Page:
When you use for…in loop, it will not reveal any `Symbol`. Not even `Object.keys()`, or `Object.values()`, will be able to reveal anything. If you can’t find it, you can’t access it and/or change it, even if you want. One thing, although `Symbols` will not be detected by `Object.keys()`, they will work with `Object.assign()`.

One thing to remember. When you want to use a `Symbol` in an object literal, to create a symbol property, you need to wrap that `Symbol` inside square brackets (`{ [someSymbol]: value }`).

`// Create a symbolconst id = Symbol('asin')// Create object with symbol property (id)// as a property for idlet book = {  [id]: 'B00I0A6HUO', // <= use Symbol (id variable), with square brackets  title: 'Hard Things About Hard Things',  author: 'Ben Horowitz',  pubDate: '2014'}// Access the symbol directly// using correct name (of the variable)book[id] // 'B00I0A6HUO'// Try to find symbol with for...in (without success)for (let property in book) {  console.log(property)}// 'title'// 'author'// 'pubDate'// Try to find the value of property// created with symbol with for...in (without success)for (let property in book) {  console.log(book[property])}// 'Hard Things About Hard Things'// 'Ben Horowitz'// '2014'// Try to find symbol with Object.keys() (without success)Object.keys(book)// [ 'title', 'author', 'pubDate' ]// Try to find symbol with Object.values() (without success)Object.values(book)// [ 'Hard Things About Hard Things', 'Ben Horowitz', '2014' ]`

Symbols and cloning objects

When you create a clone of an object, using `Object.assign()`, it will copy its whole content. This also includes any `Symbols` (symbol properties) inside it. This makes sense. When you want to create a clone of an object you want that clone to be a 1:1 copy.

It would not be a 1:1 copy if some properties were missing, those properties created with `Symbols`. It is 1:1 copy only when the content is 100% identical. This includes properties created with `Symbols`, or symbol properties.

`// Create symbolconst id = Symbol('asin')// Create object with symbol property (id)const book = {  [id]: 'B00I0A6HUO', // <= use Symbol (id variable), with square brackets  title: 'Hard Things About Hard Things',  author: 'Ben Horowitz',  pubDate: '2014'}// Access the symbol property of book objectbook[id] // 'B00I0A6HUO'// Crete clone of the book objectconst bookClone = Object.assign({}, book)// Access the symbol property of the clonebookClone[id] // 'B00I0A6HUO'// Equality checkbook[id] === bookClone[id] // true`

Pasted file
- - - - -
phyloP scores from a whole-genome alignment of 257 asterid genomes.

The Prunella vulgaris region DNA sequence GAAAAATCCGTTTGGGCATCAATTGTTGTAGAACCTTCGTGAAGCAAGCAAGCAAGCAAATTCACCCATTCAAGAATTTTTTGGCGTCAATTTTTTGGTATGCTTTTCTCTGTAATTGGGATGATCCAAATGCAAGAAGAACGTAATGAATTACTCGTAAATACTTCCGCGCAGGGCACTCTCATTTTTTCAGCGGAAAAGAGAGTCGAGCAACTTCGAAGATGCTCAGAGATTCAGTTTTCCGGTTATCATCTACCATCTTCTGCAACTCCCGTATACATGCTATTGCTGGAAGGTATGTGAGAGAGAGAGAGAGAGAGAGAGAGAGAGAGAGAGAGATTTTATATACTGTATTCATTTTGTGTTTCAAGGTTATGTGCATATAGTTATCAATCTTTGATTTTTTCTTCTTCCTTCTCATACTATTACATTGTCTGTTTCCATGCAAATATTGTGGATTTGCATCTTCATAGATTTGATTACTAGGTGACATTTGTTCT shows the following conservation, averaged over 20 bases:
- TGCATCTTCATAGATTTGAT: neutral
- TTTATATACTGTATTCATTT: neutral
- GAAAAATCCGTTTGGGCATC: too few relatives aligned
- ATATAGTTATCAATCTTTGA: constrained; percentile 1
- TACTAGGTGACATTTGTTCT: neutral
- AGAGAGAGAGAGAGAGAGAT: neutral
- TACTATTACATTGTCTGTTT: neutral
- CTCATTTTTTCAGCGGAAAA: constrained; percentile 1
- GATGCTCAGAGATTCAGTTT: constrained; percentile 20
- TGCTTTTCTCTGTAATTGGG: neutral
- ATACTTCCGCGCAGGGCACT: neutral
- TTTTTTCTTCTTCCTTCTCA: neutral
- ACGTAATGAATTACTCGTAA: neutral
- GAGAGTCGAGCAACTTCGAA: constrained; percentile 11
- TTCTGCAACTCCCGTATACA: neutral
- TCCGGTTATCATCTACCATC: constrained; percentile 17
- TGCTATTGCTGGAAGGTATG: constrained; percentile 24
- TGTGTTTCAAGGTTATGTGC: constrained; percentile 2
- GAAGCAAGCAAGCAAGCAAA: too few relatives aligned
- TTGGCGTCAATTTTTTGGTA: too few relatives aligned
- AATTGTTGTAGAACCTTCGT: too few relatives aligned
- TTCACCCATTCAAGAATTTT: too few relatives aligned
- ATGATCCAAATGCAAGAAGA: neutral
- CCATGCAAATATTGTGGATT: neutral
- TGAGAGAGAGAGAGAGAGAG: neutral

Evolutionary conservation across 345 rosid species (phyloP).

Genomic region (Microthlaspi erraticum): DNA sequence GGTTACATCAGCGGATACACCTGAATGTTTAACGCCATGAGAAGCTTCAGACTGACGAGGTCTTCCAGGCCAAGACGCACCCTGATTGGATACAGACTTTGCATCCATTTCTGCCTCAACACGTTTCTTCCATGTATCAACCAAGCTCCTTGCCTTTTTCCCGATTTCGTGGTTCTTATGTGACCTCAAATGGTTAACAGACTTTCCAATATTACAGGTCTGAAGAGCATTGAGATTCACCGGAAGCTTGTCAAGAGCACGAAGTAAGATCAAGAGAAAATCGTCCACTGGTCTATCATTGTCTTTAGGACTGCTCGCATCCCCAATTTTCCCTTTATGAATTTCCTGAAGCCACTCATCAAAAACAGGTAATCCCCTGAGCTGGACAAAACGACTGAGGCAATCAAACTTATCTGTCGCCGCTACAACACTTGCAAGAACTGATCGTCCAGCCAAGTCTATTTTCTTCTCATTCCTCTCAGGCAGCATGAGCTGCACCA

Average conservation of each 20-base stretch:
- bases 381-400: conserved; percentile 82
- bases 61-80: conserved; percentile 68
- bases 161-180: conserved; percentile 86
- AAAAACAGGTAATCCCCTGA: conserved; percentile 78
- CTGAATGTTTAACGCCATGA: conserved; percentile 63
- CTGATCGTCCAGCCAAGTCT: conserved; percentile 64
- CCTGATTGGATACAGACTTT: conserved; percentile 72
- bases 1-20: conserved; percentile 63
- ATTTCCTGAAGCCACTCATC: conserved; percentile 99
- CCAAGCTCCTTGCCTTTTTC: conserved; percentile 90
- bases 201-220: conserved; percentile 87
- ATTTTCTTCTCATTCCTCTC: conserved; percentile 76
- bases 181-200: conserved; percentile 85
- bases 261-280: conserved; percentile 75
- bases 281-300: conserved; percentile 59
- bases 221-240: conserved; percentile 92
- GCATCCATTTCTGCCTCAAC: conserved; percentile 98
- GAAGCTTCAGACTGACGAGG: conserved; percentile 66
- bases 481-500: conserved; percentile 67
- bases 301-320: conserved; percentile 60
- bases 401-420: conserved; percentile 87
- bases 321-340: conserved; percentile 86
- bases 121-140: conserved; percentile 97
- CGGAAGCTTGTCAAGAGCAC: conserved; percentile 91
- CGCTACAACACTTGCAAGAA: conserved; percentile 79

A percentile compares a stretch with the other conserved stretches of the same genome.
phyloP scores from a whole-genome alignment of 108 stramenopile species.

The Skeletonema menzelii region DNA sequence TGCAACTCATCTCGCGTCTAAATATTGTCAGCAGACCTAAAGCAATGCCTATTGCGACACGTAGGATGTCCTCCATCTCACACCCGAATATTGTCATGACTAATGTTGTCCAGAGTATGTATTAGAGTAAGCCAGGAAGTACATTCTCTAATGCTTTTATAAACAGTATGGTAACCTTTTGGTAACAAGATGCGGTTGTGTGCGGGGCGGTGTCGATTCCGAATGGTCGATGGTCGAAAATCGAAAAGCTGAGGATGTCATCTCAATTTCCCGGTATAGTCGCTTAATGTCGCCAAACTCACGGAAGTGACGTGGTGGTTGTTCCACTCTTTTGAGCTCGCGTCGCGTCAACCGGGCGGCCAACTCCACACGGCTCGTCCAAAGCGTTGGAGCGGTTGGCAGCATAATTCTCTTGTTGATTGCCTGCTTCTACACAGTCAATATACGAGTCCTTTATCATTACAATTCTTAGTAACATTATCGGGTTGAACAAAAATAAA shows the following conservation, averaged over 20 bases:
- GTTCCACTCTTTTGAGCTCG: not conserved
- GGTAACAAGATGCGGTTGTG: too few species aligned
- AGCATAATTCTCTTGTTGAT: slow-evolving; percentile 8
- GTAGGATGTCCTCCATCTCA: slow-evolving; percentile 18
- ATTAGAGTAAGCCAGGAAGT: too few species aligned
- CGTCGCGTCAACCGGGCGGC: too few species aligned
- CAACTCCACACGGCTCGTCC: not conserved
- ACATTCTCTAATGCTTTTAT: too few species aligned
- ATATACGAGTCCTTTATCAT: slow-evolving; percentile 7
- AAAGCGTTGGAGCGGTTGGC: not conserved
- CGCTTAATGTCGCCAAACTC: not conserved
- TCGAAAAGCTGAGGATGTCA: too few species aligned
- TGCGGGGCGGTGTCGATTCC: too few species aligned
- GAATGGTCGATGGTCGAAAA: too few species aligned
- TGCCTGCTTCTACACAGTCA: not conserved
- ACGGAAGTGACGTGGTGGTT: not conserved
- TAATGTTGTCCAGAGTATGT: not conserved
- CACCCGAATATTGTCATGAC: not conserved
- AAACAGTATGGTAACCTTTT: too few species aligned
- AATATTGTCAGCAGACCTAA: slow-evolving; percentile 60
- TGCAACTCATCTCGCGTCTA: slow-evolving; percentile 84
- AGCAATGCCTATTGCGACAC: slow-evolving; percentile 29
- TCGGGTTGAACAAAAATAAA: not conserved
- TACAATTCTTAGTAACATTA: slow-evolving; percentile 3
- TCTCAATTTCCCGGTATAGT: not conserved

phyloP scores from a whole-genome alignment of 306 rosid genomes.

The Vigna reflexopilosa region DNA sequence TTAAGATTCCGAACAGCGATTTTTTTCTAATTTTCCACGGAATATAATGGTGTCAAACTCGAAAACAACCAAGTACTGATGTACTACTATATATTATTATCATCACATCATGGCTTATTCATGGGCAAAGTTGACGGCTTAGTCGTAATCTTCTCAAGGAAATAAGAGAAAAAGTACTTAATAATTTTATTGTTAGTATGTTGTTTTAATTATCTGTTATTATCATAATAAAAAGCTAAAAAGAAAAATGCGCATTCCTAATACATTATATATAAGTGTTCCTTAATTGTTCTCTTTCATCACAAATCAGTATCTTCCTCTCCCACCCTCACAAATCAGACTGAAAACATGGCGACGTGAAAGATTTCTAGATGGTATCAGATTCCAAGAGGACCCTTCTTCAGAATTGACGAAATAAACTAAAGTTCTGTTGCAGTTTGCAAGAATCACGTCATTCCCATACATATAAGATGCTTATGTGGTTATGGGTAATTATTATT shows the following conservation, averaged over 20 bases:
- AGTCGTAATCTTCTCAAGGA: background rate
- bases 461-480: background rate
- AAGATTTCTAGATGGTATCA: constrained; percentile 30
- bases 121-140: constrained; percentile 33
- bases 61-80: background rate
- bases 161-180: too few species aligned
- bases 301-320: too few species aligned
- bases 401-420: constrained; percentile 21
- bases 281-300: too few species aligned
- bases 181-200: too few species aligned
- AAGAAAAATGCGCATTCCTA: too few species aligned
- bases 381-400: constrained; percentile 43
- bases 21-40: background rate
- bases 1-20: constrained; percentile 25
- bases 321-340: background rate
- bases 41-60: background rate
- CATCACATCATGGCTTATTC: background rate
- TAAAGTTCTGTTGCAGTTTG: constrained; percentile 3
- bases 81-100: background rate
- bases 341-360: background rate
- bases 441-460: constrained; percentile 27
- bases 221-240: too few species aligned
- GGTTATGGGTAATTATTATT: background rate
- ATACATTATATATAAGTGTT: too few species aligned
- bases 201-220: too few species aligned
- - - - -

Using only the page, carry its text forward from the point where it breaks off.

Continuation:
Objects

All the data types we discussed so far were “primitive”. “Primitive” means that they can contain only one thing. For example, a `Number` can only contain one number while `String` can only contain one string. Objects are different. Objects can store more than just one “thing”. What’s more, they can store multiple “things” of multiple types.

Creating objects

There are two ways to create an `object`. The first one by using object literal syntax. In this case, you use curly brackets (`{}`) containing a list of properties, key/value pairs. This list of properties is optional. The second way is by using object constructor, or `new Object()`.

Which one you choose depends on your preference. That said, it is often easier, faster and more effective to use the object literal syntax. When you decide to go with object constructor you can then have to add properties (key/value pairs) using the dot notation (`obj.property = ...`). This works for object literal syntax as well.

However, when you use object literal syntax, adding properties (key/value pairs) is much faster. You don’t have to create the object and then use dot notation. Instead, you can add properties (key/value pairs) right away, when you create the object.

In case of object literal, when you want to add property that contains multiple words, you must wrap that property, those words, with quotes (`{'some property': someValue }`). In case of object constructor, you have to wrap the property with quotes and square brackets (`obj['some property'] = someValue`).

When you want to access that multi-word property, you use quotes and square brackets again (`obj['some property']`). This also works for accessing one-word properties (`obj['property']`). Or, you can access the property using without brackets and quotes, using dot notation (`obj.property`).

Lastly, you can also delete existing properties. You can do this by using `delete` keyword followed by the object name and property (using dot notation).